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IMMEDIATE RELEASE

Release No: 1369-07
December 03, 2007

Army Soldier MIA From Vietnam War is Identified

            The Department of Defense POW/Missing Personnel Office (DPMO) announced today that the remains of a U.S. serviceman, missing in action from the Vietnam War, have been identified and will be returned to his family for burial with full military honors.
 
            He is Staff Sgt. Maurice H. Moore, of Baltimore, Md., U.S. Army. He will be buried in Baltimore on Dec. 4.
 
            Representatives from the Army met with Moore’s next-of-kin to explain the recovery and identification process, and to coordinate interment with military honors on behalf of the secretary of the Army.
 
            On May 12, 1968, North Vietnamese forces overran the Kham Duc Special Forces camp and its surrounding observation posts in Quang Nam-Da Nang Province (formerly Quang Tin Province), South Vietnam. Moore was one of the 17 U.S. servicemen unaccounted-for after the survivors evacuated the camp. Search and recovery efforts at the site in 1970 succeeded in recovering remains of five of the 17 men. A sixth man was returned alive during Operation Homecoming in 1973 after having been held prisoner of war by the North Vietnamese.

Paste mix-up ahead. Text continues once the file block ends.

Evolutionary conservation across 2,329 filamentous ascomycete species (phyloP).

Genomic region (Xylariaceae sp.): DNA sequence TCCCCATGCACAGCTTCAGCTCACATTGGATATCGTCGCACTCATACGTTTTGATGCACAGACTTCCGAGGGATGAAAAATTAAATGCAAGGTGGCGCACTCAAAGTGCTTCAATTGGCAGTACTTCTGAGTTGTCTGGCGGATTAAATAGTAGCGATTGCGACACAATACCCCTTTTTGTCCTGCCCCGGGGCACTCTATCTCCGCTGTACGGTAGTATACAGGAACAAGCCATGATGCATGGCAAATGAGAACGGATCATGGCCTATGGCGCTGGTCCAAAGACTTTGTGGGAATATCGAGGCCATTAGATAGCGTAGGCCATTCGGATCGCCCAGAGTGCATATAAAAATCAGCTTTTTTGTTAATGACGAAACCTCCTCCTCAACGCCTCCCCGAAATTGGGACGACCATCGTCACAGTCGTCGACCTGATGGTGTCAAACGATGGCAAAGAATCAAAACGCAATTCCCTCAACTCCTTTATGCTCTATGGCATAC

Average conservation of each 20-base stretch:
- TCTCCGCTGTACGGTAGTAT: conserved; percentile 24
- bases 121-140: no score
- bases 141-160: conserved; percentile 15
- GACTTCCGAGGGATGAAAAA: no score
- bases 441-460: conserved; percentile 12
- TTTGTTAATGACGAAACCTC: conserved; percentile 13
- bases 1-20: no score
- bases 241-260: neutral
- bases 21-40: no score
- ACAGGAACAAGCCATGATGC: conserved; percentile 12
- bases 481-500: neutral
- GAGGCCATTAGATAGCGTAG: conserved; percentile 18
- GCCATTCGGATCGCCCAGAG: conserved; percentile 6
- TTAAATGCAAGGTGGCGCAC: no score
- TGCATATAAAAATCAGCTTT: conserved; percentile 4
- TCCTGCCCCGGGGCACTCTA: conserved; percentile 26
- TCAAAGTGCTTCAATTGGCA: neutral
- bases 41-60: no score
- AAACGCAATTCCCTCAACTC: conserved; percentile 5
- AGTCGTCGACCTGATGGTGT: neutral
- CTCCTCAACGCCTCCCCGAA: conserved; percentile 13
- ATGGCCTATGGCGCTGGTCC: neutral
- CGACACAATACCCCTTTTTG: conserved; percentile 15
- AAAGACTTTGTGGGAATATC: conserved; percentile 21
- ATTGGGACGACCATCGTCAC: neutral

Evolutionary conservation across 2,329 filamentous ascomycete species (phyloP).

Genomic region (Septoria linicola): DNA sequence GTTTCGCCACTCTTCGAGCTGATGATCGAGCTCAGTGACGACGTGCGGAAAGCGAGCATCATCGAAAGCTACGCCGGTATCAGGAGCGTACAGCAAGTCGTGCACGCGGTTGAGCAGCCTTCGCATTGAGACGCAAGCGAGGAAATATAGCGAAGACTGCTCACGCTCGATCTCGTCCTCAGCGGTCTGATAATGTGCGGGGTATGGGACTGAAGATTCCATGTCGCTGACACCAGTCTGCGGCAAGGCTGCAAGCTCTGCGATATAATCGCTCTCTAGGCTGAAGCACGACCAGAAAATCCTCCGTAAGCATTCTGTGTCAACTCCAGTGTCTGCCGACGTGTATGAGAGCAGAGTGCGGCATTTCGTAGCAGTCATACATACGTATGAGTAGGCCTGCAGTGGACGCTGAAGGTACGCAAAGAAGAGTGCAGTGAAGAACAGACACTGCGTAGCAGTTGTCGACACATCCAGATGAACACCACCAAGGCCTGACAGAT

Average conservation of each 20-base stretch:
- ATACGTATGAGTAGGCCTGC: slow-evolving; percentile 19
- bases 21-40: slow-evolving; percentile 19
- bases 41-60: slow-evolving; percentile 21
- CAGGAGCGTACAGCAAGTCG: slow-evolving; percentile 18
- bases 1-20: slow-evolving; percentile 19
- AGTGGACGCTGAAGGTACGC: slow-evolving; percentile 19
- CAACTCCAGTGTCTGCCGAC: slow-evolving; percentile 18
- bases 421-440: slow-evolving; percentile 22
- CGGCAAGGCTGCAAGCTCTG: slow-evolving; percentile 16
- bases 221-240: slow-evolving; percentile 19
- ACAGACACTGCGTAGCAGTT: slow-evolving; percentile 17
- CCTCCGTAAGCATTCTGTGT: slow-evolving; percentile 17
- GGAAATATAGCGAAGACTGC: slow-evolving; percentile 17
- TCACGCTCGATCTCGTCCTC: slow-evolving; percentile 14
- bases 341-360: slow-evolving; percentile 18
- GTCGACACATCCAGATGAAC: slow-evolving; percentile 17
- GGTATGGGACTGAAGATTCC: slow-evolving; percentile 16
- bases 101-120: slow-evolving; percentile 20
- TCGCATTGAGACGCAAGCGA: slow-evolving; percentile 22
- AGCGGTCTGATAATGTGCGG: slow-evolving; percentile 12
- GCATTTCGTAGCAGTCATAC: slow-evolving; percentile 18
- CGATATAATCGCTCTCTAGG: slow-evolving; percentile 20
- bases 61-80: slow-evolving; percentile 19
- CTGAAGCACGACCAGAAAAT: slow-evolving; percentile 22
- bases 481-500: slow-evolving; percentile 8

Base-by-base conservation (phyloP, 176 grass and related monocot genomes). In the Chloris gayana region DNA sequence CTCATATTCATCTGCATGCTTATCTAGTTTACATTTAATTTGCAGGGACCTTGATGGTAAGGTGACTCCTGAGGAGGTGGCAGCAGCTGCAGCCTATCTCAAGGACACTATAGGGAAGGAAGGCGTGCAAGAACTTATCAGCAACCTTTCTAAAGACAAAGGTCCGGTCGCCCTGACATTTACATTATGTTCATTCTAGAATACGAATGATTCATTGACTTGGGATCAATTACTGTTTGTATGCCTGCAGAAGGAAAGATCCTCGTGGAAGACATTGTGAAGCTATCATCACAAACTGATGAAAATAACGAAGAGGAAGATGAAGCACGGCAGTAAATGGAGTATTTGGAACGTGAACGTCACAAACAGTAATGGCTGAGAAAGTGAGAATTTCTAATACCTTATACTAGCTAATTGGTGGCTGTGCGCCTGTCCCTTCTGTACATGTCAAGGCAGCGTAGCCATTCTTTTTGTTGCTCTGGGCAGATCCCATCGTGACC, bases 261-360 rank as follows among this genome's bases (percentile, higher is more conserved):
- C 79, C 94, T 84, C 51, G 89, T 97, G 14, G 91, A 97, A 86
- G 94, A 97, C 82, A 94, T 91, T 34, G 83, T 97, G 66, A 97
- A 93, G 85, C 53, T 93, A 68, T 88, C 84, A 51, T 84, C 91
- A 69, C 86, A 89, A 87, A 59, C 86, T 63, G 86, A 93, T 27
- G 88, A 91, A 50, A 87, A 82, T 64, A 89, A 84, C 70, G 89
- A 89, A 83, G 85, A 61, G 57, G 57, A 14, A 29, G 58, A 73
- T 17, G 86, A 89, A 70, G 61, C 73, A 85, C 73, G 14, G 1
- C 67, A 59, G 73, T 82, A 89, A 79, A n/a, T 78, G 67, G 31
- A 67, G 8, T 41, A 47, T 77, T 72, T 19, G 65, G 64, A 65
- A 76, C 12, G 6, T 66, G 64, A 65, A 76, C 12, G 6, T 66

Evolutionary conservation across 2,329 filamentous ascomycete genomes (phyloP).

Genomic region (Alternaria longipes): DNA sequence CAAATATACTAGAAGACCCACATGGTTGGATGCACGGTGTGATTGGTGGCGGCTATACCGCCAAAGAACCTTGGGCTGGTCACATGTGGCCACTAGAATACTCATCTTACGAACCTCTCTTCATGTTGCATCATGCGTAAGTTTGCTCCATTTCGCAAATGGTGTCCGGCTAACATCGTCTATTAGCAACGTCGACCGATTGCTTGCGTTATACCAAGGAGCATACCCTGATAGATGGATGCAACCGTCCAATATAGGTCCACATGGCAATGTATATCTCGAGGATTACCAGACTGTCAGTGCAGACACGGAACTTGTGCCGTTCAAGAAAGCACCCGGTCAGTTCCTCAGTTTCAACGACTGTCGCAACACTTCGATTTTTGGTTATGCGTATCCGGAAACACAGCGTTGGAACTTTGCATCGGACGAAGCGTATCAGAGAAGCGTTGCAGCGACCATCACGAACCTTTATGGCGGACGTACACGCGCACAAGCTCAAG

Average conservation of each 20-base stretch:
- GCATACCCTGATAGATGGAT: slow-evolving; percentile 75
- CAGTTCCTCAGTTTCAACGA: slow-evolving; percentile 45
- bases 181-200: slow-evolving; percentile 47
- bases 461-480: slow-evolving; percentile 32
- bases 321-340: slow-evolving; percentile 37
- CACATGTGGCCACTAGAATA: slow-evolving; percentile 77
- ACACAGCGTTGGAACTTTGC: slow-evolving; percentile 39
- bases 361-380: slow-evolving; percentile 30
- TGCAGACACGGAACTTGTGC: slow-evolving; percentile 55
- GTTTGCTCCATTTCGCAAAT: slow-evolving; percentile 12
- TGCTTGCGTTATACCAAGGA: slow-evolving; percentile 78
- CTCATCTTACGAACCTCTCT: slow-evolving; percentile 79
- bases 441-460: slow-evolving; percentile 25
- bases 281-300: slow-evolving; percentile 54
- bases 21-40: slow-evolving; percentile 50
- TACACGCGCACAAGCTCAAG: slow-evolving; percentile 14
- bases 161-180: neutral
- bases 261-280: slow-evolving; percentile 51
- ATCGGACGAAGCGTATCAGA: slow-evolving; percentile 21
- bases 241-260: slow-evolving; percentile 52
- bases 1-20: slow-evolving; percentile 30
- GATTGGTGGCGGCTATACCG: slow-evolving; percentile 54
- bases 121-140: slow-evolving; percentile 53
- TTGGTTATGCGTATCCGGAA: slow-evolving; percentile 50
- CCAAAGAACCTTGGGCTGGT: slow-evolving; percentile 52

Between 1993 and 2006, joint U.S./Vietnam teams, led by the Joint POW/MIA Accounting Command (JPAC), conducted eight investigations and four excavations in the vicinity of the camp site. The team interviewed former North Vietnamese officers and soldiers who participated in the battle. Some recalled seeing the bodies of U.S. servicemen near one of the observation posts, and U.S. eyewitness accounts placed Moore near the post. 
 
During an excavation conducted in 1998, two U.S. servicemen who survived the battle accompanied JPAC to help locate the observation posts, but found no evidence of human remains. Later excavations conducted in the area yielded human remains, identification media and personal effects for Moore and several other Army soldiers, including Maj. Frederick J. Ransbottom and Staff Sgt. William E. Skivington Jr., who were identified in 2006.
 
            Among other forensic identification tools and circumstantial evidence, scientists from JPAC and the Armed Forces DNA Identification Laboratory also used mitochondrial DNA in the identification of the remains.  
 
            For additional information on the Defense Department’s mission to account for missing Americans, visit the DPMO Web site at http://www.dtic.mil/dpmo/ or call (703) 699-1169.

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